Most commonly, the cell lines used for LV production will form adherent cultures that offer the advantage of high titers. However, the need to grow on an adhesive surface means that the use of adherent cell cultures can become limiting with scale. Traditional 2D systems like CellStacks are not easily scalable to large volumes, requiring increasing numbers of vessels to produce at higher scales (“scaling out”). This can necessitate a large amount of floor space that some facilities might not be able to provide.
Alternatively, suspension culture platforms can be scaled more easily, with bioreactor volumes increasing as more product is needed. Reliance on suspension bioreactors also reduces manual handling requirements and concurrently, contamination risk.
However, not all cell lines can be easily adapted to grow in suspension, and the process of doing so can be arduous and lengthy. Instead, those working with adherent cultures that require scaling could rely on fixed-bed bioreactors, which offer a large surface area in a more compact volume to avoid the challenges of “scaling out”.
Shifting towards serum-free media options
Another challenge that LV developers and manufacturers can expect to encounter during upstream processing (USP) is the reliance on fetal bovine serum (FBS) in media for producer cell growth. HEK293T cells in particular are difficult to grow without this component and there are currently few serum-free media options available for adherent culture growth.
However, the FDA mandated that FBS must be treated with gamma irradiation for use in C>s. This is because FBS is bovine-derive and is consequently associated with the risk of prion transmission and spongiform encephalopathies. As a result, it has been speculated that further regulations will come into force which could make the use of serum even more challenging.
Although FBS use is expected to be eventually phased out in favor of serum-free media platforms, this could be a slow transition that LV producers must consider in their long-term plans.
Making tough downstream processing decisions
The aim of downstream processing (DSP) in LV production is to minimize the presences of impurities and contaminants that could impact patient safety while maximizing vector recovery. During these processes, LV developers and manufacturers must carefully consider the physico-chemical conditions and determine how these could affect the viral vectors – particularly the envelope proteins.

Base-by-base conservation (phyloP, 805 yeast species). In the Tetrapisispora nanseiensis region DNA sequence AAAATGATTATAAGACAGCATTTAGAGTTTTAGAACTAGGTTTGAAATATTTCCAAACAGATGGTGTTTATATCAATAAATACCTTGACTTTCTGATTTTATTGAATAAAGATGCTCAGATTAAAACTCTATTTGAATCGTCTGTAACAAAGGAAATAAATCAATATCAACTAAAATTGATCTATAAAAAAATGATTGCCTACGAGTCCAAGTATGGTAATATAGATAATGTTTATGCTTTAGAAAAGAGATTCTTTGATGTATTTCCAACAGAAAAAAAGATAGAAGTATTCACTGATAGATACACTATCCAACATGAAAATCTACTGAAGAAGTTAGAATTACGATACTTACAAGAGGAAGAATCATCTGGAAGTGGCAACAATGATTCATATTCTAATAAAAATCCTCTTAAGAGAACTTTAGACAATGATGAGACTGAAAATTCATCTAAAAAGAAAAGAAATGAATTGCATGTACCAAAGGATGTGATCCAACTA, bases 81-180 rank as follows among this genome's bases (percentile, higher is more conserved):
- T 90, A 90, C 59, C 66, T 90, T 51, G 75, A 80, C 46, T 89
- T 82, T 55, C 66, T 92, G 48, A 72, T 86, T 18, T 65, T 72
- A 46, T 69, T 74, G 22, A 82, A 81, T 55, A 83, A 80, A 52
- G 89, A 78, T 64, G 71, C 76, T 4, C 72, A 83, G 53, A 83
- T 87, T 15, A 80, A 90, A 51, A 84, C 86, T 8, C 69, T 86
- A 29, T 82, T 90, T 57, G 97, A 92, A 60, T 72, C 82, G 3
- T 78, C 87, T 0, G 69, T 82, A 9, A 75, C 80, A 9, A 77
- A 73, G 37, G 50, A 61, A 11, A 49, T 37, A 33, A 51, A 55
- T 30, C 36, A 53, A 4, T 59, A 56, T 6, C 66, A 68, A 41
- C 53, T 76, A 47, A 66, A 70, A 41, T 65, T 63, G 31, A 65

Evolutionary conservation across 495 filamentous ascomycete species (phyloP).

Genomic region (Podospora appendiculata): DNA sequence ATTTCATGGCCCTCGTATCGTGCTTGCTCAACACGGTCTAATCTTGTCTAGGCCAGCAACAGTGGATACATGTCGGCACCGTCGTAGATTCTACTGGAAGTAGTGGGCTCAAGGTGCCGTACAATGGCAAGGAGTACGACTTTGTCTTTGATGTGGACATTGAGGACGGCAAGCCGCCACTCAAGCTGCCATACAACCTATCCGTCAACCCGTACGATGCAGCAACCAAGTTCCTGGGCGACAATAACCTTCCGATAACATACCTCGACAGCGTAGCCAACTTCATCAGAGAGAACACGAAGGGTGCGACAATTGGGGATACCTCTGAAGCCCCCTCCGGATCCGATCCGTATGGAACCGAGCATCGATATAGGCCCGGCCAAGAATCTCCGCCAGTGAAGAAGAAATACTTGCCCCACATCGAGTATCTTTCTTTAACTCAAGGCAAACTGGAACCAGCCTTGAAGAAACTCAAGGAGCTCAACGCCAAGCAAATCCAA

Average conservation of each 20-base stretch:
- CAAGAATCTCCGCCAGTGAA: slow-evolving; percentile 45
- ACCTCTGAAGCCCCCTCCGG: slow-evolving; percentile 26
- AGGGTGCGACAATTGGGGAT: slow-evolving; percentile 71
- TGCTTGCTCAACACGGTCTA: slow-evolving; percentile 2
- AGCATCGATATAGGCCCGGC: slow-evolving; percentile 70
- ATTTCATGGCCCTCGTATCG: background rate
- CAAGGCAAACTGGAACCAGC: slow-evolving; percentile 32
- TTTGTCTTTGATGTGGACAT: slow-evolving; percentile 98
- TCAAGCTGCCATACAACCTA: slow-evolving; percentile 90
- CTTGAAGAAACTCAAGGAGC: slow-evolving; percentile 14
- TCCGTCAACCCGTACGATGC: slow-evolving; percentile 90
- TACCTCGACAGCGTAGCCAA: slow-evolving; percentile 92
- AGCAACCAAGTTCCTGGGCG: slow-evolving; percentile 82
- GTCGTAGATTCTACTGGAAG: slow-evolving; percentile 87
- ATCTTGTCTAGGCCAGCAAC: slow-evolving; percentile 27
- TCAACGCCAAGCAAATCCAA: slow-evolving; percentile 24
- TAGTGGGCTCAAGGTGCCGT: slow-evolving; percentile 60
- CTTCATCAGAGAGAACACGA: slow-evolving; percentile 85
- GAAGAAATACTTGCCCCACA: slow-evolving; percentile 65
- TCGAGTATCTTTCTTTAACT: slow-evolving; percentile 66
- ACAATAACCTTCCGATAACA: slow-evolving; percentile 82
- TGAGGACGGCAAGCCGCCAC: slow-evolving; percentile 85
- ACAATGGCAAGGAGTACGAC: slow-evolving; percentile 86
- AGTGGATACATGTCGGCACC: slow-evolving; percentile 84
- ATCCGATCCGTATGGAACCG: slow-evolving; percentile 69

Tangential flow filtration (TFF) is commonly used in DSP for LV purification for ultrafiltration or diafiltration steps. This step can represent a significant challenge, as depending on the flow rate and filter membrane type, shear damage and vector loss can arise. Similar titer loss issues can be seen at sterile filtration, which is typically the final step of the DSP process for LV production.
As a result, LV developers and manufacturers must carefully consider the parameters used at TFF and consider alternative options for sterile filtration that could limit titer loss, such as sterilizing at an earlier stage and continuing in a closed system.
Understanding and awareness of regulations
The final key challenge that LV producers must be aware of is the need to be aware of and keep up to date with regulatory changes that might be applicable. As a relatively new therapeutic area, regulations surrounding C> development and manufacturing are still in their infancy and are prone to change, particularly as we start expanding our knowledge with R&D.
With extensive knowledge and experience working with viral vectors and potentially stemming from academic roots, contract development and manufacturing organizations (CDMOs) will be at the forefront of regulatory changes. Expert CDMOs will keep open communication with regulatory agencies, ensuring that they are in a position to anticipate and react to changes.
In the C> space it is becoming increasingly well established that LVs offer an abundance of advantages as a tool for delivering genes to patients’ cells. However, to capitalize on these benefits, LV developers and manufacturers must be aware of the many challenges that they could be confronted with on the journey to deliver their LV to market. From determining whether adherent or suspension culture systems will be used to staying abreast of regulatory requirements, there will be many decisions to be made and hurdles to overcome. By relying on CDMOs with years of experience in this relatively new field, LV developers can be assured that these challenges will be navigated with expertise.
- American Society of Gene + Cell Therapy. Gene, Cell & RNA Therapy Landscape Q1 2022 Quarterly Data Report